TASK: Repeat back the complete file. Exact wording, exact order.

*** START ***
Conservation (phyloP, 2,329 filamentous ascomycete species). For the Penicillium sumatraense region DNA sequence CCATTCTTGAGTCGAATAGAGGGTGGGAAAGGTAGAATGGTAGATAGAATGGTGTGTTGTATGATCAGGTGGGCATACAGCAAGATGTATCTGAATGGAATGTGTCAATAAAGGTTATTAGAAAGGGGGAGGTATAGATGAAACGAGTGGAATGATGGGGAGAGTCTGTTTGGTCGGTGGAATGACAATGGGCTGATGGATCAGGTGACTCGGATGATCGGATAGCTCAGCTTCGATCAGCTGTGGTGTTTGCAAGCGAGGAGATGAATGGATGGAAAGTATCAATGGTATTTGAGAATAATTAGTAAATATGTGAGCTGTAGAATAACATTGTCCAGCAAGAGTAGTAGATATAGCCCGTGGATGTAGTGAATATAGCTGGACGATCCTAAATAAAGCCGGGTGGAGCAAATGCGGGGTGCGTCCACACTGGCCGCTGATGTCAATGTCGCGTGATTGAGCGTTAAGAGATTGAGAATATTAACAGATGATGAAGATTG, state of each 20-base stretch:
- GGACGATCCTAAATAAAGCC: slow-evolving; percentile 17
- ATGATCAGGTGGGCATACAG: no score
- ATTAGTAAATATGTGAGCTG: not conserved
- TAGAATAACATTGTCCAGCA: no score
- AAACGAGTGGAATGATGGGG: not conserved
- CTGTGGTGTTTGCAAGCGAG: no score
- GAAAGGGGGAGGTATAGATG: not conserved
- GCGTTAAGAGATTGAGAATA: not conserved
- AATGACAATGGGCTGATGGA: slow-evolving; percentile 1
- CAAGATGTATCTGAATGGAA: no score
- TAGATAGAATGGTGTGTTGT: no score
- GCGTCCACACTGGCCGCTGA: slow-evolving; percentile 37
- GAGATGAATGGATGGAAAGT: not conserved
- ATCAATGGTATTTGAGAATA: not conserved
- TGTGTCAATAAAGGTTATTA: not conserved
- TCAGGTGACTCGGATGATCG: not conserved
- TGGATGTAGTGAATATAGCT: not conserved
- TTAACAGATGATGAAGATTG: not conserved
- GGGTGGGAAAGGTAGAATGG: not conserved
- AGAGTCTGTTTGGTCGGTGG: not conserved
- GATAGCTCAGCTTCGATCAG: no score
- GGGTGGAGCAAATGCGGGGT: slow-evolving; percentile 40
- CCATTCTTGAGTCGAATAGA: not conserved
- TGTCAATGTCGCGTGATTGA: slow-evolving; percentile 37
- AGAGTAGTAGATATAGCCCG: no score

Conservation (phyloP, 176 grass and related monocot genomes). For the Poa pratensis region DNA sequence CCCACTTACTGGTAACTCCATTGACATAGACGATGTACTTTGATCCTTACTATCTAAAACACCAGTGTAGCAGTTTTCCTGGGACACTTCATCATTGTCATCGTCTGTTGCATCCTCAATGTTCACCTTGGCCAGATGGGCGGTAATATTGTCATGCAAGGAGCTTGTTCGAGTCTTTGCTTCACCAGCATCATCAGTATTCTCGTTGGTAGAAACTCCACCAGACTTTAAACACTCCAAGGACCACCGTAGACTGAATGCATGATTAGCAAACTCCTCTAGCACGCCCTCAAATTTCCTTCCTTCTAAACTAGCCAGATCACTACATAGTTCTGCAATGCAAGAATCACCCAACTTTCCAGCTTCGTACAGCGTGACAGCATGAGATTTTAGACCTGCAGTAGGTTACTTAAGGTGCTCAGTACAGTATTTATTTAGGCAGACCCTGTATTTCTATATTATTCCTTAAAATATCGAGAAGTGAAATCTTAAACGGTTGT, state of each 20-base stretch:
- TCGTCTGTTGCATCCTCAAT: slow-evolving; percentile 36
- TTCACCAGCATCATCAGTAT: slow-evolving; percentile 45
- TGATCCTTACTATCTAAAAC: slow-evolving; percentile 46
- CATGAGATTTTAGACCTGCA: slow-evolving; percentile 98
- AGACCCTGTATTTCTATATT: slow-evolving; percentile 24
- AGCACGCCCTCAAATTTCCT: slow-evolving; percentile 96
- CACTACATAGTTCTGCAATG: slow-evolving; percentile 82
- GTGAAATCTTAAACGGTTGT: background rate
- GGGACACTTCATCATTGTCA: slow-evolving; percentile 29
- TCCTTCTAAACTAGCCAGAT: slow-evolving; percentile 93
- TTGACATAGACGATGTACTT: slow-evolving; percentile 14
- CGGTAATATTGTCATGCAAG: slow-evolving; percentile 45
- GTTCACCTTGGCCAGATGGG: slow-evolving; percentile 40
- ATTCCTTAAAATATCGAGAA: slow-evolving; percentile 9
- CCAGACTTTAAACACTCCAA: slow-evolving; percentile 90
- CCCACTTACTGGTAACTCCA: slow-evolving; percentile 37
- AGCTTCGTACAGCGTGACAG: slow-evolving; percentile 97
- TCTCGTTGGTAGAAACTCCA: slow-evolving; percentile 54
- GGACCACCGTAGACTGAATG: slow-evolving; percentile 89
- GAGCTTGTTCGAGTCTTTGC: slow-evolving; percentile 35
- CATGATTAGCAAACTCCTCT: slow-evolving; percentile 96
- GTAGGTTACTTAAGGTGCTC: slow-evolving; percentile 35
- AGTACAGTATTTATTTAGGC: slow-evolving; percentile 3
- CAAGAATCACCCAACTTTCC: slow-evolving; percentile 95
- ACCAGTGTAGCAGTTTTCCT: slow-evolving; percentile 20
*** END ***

Conservation (phyloP, 2,329 filamentous ascomycete species). For the Penicillium sumatraense region DNA sequence CCATTCTTGAGTCGAATAGAGGGTGGGAAAGGTAGAATGGTAGATAGAATGGTGTGTTGTATGATCAGGTGGGCATACAGCAAGATGTATCTGAATGGAATGTGTCAATAAAGGTTATTAGAAAGGGGGAGGTATAGATGAAACGAGTGGAATGATGGGGAGAGTCTGTTTGGTCGGTGGAATGACAATGGGCTGATGGATCAGGTGACTCGGATGATCGGATAGCTCAGCTTCGATCAGCTGTGGTGTTTGCAAGCGAGGAGATGAATGGATGGAAAGTATCAATGGTATTTGAGAATAATTAGTAAATATGTGAGCTGTAGAATAACATTGTCCAGCAAGAGTAGTAGATATAGCCCGTGGATGTAGTGAATATAGCTGGACGATCCTAAATAAAGCCGGGTGGAGCAAATGCGGGGTGCGTCCACACTGGCCGCTGATGTCAATGTCGCGTGATTGAGCGTTAAGAGATTGAGAATATTAACAGATGATGAAGATTG, state of each 20-base stretch:
- GGACGATCCTAAATAAAGCC: slow-evolving; percentile 17
- ATGATCAGGTGGGCATACAG: no score
- ATTAGTAAATATGTGAGCTG: not conserved
- TAGAATAACATTGTCCAGCA: no score
- AAACGAGTGGAATGATGGGG: not conserved
- CTGTGGTGTTTGCAAGCGAG: no score
- GAAAGGGGGAGGTATAGATG: not conserved
- GCGTTAAGAGATTGAGAATA: not conserved
- AATGACAATGGGCTGATGGA: slow-evolving; percentile 1
- CAAGATGTATCTGAATGGAA: no score
- TAGATAGAATGGTGTGTTGT: no score
- GCGTCCACACTGGCCGCTGA: slow-evolving; percentile 37
- GAGATGAATGGATGGAAAGT: not conserved
- ATCAATGGTATTTGAGAATA: not conserved
- TGTGTCAATAAAGGTTATTA: not conserved
- TCAGGTGACTCGGATGATCG: not conserved
- TGGATGTAGTGAATATAGCT: not conserved
- TTAACAGATGATGAAGATTG: not conserved
- GGGTGGGAAAGGTAGAATGG: not conserved
- AGAGTCTGTTTGGTCGGTGG: not conserved
- GATAGCTCAGCTTCGATCAG: no score
- GGGTGGAGCAAATGCGGGGT: slow-evolving; percentile 40
- CCATTCTTGAGTCGAATAGA: not conserved
- TGTCAATGTCGCGTGATTGA: slow-evolving; percentile 37
- AGAGTAGTAGATATAGCCCG: no score

Conservation (phyloP, 176 grass and related monocot genomes). For the Poa pratensis region DNA sequence CCCACTTACTGGTAACTCCATTGACATAGACGATGTACTTTGATCCTTACTATCTAAAACACCAGTGTAGCAGTTTTCCTGGGACACTTCATCATTGTCATCGTCTGTTGCATCCTCAATGTTCACCTTGGCCAGATGGGCGGTAATATTGTCATGCAAGGAGCTTGTTCGAGTCTTTGCTTCACCAGCATCATCAGTATTCTCGTTGGTAGAAACTCCACCAGACTTTAAACACTCCAAGGACCACCGTAGACTGAATGCATGATTAGCAAACTCCTCTAGCACGCCCTCAAATTTCCTTCCTTCTAAACTAGCCAGATCACTACATAGTTCTGCAATGCAAGAATCACCCAACTTTCCAGCTTCGTACAGCGTGACAGCATGAGATTTTAGACCTGCAGTAGGTTACTTAAGGTGCTCAGTACAGTATTTATTTAGGCAGACCCTGTATTTCTATATTATTCCTTAAAATATCGAGAAGTGAAATCTTAAACGGTTGT, state of each 20-base stretch:
- TCGTCTGTTGCATCCTCAAT: slow-evolving; percentile 36
- TTCACCAGCATCATCAGTAT: slow-evolving; percentile 45
- TGATCCTTACTATCTAAAAC: slow-evolving; percentile 46
- CATGAGATTTTAGACCTGCA: slow-evolving; percentile 98
- AGACCCTGTATTTCTATATT: slow-evolving; percentile 24
- AGCACGCCCTCAAATTTCCT: slow-evolving; percentile 96
- CACTACATAGTTCTGCAATG: slow-evolving; percentile 82
- GTGAAATCTTAAACGGTTGT: background rate
- GGGACACTTCATCATTGTCA: slow-evolving; percentile 29
- TCCTTCTAAACTAGCCAGAT: slow-evolving; percentile 93
- TTGACATAGACGATGTACTT: slow-evolving; percentile 14
- CGGTAATATTGTCATGCAAG: slow-evolving; percentile 45
- GTTCACCTTGGCCAGATGGG: slow-evolving; percentile 40
- ATTCCTTAAAATATCGAGAA: slow-evolving; percentile 9
- CCAGACTTTAAACACTCCAA: slow-evolving; percentile 90
- CCCACTTACTGGTAACTCCA: slow-evolving; percentile 37
- AGCTTCGTACAGCGTGACAG: slow-evolving; percentile 97
- TCTCGTTGGTAGAAACTCCA: slow-evolving; percentile 54
- GGACCACCGTAGACTGAATG: slow-evolving; percentile 89
- GAGCTTGTTCGAGTCTTTGC: slow-evolving; percentile 35
- CATGATTAGCAAACTCCTCT: slow-evolving; percentile 96
- GTAGGTTACTTAAGGTGCTC: slow-evolving; percentile 35
- AGTACAGTATTTATTTAGGC: slow-evolving; percentile 3
- CAAGAATCACCCAACTTTCC: slow-evolving; percentile 95
- ACCAGTGTAGCAGTTTTCCT: slow-evolving; percentile 20